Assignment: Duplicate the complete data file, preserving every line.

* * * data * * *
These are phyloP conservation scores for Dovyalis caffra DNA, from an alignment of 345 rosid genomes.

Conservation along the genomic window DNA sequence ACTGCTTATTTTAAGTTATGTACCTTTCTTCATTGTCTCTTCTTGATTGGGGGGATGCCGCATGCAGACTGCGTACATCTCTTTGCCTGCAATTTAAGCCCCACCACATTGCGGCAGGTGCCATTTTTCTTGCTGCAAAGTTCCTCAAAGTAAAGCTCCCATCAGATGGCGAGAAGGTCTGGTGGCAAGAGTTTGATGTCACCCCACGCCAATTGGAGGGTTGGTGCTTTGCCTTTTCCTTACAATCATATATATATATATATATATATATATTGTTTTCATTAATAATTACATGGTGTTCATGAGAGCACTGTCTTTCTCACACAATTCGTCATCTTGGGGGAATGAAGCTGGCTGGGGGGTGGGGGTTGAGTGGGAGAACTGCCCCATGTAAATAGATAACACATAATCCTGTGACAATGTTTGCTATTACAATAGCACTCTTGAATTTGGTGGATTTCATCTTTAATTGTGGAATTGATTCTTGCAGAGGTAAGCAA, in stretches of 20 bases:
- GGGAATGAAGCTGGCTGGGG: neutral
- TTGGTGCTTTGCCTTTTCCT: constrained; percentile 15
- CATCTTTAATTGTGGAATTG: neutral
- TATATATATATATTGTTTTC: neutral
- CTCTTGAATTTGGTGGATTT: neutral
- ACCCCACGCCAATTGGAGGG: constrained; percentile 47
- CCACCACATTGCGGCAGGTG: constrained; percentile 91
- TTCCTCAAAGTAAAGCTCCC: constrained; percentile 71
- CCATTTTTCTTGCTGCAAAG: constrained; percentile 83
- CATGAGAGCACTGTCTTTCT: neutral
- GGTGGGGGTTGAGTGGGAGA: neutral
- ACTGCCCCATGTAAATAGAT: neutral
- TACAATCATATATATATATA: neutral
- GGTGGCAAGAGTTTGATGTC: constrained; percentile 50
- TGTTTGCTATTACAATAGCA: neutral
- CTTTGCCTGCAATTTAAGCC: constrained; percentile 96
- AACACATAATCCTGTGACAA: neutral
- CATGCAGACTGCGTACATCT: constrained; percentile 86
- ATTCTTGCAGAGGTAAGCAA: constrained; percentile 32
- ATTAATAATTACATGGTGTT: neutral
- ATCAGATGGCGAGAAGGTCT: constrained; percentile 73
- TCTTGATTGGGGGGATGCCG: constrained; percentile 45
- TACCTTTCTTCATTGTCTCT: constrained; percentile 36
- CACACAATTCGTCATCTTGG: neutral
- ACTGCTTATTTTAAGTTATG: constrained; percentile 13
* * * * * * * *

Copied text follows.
These are phyloP conservation scores for Dovyalis caffra DNA, from an alignment of 345 rosid genomes.

Conservation along the genomic window DNA sequence ACTGCTTATTTTAAGTTATGTACCTTTCTTCATTGTCTCTTCTTGATTGGGGGGATGCCGCATGCAGACTGCGTACATCTCTTTGCCTGCAATTTAAGCCCCACCACATTGCGGCAGGTGCCATTTTTCTTGCTGCAAAGTTCCTCAAAGTAAAGCTCCCATCAGATGGCGAGAAGGTCTGGTGGCAAGAGTTTGATGTCACCCCACGCCAATTGGAGGGTTGGTGCTTTGCCTTTTCCTTACAATCATATATATATATATATATATATATATTGTTTTCATTAATAATTACATGGTGTTCATGAGAGCACTGTCTTTCTCACACAATTCGTCATCTTGGGGGAATGAAGCTGGCTGGGGGGTGGGGGTTGAGTGGGAGAACTGCCCCATGTAAATAGATAACACATAATCCTGTGACAATGTTTGCTATTACAATAGCACTCTTGAATTTGGTGGATTTCATCTTTAATTGTGGAATTGATTCTTGCAGAGGTAAGCAA, in stretches of 20 bases:
- GGGAATGAAGCTGGCTGGGG: neutral
- TTGGTGCTTTGCCTTTTCCT: constrained; percentile 15
- CATCTTTAATTGTGGAATTG: neutral
- TATATATATATATTGTTTTC: neutral
- CTCTTGAATTTGGTGGATTT: neutral
- ACCCCACGCCAATTGGAGGG: constrained; percentile 47
- CCACCACATTGCGGCAGGTG: constrained; percentile 91
- TTCCTCAAAGTAAAGCTCCC: constrained; percentile 71
- CCATTTTTCTTGCTGCAAAG: constrained; percentile 83
- CATGAGAGCACTGTCTTTCT: neutral
- GGTGGGGGTTGAGTGGGAGA: neutral
- ACTGCCCCATGTAAATAGAT: neutral
- TACAATCATATATATATATA: neutral
- GGTGGCAAGAGTTTGATGTC: constrained; percentile 50
- TGTTTGCTATTACAATAGCA: neutral
- CTTTGCCTGCAATTTAAGCC: constrained; percentile 96
- AACACATAATCCTGTGACAA: neutral
- CATGCAGACTGCGTACATCT: constrained; percentile 86
- ATTCTTGCAGAGGTAAGCAA: constrained; percentile 32
- ATTAATAATTACATGGTGTT: neutral
- ATCAGATGGCGAGAAGGTCT: constrained; percentile 73
- TCTTGATTGGGGGGATGCCG: constrained; percentile 45
- TACCTTTCTTCATTGTCTCT: constrained; percentile 36
- CACACAATTCGTCATCTTGG: neutral
- ACTGCTTATTTTAAGTTATG: constrained; percentile 13